Author Jacqueline Robertson Senior Director

Introduction – force majeure

Clarity about obligations, risks and to what extend the parties are liable are items of key concern when entering into a contractual relationship. Such clarity can be challenged in case of outside, unexpected events that are out of a party’s control which could not have been taken into consideration at the time of the contract becoming effective. This type of event is often referred to as a force majeure event that makes performance impossible for one or both parties. As large-scale construction contracts are often sensitive to changes by operating with highly complex scopes and time schedules, it should be a key commercial concern for the parties to regulate force majeure events and the consequences hereof.

Does your contract regulate force majeure events?

Naturally, the contract and its terms have a say in what events can be categorized as force majeure events. In contracts the question is often dealt with by a force majeure-clause setting out which events are so called force majeure events and what the consequences of such events occurring should be. 

Even though the contract is silent on the matter, force majeure can be a part of the contractual relationship between the parties depending on the choice of law as some countries have a so-called force majeure doctrine. Regardless hereof it is always advisable to have clarity on what obligations the parties have and in which circumstances they are relieved from carrying out their obligations under the contract. Thus, a well-considered force majeure-clause should be of interest to both parties.

If your contract is not covering force majeure whether by a clause or by choice of law, it might be that you can draw on other contractual mechanisms. Most large-scale construction contracts regulate circumstances of changes in law in the country of execution of the works, and a contract party might thus be able to raise a claim in case that the force majeure event causes change in law affecting performance.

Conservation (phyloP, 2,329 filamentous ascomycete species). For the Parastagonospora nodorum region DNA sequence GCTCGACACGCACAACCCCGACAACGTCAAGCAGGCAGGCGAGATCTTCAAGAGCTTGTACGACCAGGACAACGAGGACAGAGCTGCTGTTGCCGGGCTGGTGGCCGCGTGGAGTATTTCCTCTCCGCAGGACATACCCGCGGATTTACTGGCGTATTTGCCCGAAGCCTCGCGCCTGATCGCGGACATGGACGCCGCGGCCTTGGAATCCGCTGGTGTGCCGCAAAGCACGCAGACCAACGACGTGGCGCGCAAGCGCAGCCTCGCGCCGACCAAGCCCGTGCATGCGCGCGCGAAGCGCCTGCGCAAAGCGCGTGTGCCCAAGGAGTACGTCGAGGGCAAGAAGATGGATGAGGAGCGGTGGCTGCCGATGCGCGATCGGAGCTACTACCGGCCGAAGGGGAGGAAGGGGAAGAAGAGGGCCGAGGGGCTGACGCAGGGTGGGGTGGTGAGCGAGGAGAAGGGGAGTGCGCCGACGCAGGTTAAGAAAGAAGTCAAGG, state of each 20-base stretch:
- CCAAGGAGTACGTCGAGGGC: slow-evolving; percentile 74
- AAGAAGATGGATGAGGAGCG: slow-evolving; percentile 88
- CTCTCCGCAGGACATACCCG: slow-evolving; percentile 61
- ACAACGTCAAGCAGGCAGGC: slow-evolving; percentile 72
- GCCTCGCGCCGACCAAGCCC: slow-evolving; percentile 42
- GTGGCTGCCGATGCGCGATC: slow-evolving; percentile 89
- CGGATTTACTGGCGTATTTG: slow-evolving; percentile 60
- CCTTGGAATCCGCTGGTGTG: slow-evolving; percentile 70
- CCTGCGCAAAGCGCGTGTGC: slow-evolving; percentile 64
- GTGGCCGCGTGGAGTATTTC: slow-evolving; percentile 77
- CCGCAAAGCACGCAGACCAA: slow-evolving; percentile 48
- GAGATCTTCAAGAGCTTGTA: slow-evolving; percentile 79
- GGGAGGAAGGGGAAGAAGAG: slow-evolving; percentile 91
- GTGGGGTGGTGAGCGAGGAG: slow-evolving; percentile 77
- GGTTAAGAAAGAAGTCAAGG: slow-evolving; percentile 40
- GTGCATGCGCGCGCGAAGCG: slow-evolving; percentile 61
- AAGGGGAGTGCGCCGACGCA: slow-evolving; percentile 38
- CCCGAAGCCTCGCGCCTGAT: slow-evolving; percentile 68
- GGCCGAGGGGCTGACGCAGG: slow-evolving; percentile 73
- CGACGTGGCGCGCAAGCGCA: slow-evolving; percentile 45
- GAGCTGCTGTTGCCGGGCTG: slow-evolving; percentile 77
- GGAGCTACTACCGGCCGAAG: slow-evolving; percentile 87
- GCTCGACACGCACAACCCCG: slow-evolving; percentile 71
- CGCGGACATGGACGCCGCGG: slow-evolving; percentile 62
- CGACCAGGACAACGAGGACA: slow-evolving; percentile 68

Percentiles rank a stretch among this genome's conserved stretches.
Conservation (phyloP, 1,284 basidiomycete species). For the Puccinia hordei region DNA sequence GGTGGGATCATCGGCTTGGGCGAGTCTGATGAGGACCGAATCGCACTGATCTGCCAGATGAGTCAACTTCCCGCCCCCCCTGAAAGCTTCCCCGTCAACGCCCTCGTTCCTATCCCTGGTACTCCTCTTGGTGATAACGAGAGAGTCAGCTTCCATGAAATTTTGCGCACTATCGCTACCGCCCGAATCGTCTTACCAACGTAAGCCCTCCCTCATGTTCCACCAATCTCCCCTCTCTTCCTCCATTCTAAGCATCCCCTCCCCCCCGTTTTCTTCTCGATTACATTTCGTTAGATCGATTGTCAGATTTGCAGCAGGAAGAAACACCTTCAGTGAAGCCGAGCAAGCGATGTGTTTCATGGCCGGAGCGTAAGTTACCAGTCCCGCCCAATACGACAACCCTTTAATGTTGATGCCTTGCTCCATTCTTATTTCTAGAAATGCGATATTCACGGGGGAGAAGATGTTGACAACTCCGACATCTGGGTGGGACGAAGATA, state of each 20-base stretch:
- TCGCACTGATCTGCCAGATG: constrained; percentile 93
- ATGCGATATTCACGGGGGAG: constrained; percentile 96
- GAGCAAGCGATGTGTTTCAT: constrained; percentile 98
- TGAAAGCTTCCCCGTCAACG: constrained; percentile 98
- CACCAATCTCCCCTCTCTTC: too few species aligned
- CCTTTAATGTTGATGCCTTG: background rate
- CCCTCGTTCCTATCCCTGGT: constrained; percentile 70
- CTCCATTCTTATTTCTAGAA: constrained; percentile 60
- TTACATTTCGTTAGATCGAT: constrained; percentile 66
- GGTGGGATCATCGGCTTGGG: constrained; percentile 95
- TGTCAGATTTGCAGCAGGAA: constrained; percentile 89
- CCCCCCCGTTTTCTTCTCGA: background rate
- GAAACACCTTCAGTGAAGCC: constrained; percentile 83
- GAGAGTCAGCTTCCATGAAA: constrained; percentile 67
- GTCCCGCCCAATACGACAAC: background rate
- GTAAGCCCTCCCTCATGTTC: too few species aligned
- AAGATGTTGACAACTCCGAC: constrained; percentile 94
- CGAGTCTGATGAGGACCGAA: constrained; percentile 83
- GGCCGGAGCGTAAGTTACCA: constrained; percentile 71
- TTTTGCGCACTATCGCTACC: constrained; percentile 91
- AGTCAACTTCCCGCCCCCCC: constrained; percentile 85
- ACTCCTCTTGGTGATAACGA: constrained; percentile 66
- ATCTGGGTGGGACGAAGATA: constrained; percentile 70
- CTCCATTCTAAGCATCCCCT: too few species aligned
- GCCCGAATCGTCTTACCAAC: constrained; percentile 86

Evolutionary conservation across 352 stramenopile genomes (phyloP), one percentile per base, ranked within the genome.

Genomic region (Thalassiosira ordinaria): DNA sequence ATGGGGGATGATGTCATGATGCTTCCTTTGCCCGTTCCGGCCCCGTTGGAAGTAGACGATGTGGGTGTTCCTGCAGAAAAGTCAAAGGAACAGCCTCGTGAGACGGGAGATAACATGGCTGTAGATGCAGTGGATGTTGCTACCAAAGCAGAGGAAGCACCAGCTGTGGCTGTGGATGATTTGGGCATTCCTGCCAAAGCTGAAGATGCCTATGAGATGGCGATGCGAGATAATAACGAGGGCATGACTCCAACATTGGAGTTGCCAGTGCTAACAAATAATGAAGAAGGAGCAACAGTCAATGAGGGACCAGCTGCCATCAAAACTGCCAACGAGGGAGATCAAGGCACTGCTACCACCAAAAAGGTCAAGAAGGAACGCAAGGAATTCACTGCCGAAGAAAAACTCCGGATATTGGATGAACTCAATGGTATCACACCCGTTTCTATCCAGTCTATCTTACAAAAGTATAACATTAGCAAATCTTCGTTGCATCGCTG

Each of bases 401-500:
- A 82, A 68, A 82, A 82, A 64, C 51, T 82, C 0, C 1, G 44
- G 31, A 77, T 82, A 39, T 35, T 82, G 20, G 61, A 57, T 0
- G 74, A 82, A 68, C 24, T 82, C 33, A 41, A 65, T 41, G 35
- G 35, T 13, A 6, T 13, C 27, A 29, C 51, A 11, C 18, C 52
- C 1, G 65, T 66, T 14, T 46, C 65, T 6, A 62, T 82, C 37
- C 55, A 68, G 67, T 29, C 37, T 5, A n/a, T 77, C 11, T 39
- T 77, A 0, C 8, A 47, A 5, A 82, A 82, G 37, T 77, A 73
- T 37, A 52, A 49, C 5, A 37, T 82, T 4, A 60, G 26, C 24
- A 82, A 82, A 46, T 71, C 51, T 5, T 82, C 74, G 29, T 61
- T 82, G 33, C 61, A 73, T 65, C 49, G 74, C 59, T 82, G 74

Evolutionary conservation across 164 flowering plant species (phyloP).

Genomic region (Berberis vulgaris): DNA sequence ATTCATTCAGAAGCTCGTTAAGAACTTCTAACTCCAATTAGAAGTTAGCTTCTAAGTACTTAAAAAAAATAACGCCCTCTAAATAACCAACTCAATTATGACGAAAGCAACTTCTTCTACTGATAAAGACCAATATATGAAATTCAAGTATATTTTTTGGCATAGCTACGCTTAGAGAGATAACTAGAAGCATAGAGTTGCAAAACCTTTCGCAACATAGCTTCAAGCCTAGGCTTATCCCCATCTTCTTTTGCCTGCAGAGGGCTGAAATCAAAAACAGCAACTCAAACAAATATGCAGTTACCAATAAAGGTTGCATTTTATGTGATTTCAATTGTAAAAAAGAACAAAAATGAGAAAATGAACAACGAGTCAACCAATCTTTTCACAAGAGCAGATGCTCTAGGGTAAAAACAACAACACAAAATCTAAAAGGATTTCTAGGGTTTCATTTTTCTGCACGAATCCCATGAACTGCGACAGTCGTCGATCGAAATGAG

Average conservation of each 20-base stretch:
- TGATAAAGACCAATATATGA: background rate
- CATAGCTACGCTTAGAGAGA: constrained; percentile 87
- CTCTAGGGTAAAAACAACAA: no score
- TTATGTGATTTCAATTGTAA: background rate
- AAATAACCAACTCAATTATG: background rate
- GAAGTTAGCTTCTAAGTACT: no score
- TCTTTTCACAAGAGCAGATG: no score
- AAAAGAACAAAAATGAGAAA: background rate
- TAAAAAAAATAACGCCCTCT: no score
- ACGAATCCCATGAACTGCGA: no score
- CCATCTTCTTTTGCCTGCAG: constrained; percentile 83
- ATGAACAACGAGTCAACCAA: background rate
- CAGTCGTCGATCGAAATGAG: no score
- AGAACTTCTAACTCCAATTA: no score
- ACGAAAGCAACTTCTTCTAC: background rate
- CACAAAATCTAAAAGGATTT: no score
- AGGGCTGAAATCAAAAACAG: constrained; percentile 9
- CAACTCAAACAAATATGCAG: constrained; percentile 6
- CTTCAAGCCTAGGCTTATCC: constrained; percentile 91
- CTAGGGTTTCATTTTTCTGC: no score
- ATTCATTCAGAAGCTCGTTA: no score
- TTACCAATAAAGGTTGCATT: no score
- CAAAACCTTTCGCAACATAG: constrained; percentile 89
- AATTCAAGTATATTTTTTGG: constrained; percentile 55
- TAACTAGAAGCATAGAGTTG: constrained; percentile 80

What to consider

How force majeure should be dealt with contractually and commercially depends on which type of contract you are dealing with and on what side of the table you sit. In large-scale construction contracts it is often the interest of the employer to regulate force majeure as a limited, exhaustive list of events as it most likely will be the contractor, being under a performance obligation, that is affected by and may have an interest in claiming force majeure. 

On the contrary the contractor will often seek to widen the area of application of the force majeure clause by having a broad definition thereof and a non-exhaustive list of events that may constitute force majeure.

Some considerations when drafting the force majeure clause:

  • How, if at all, is force majeure governed by the applicable background law;
  • Should the list of examples of force majeure events indeed be examples, or an exhaustive list;
  • Should force majeure be defined geographically, only being applicable to events occurring in certain areas;
  • When arisen, should the contractor be entitled to extension of time, cost and/or profit in all events and for the entire period being affected by force majeure, and/or;
  • When should a party be allowed to terminate the contract for force majeure, if at all?

Please note that the above considerations are only high-level suggestions on how to approach the challenge of force majeure. If you are interested in a detailed assessment of the application of force majeure or have questions specific to your project, please feel free to reach out to us at CONTACT@JUMBOCG.COM.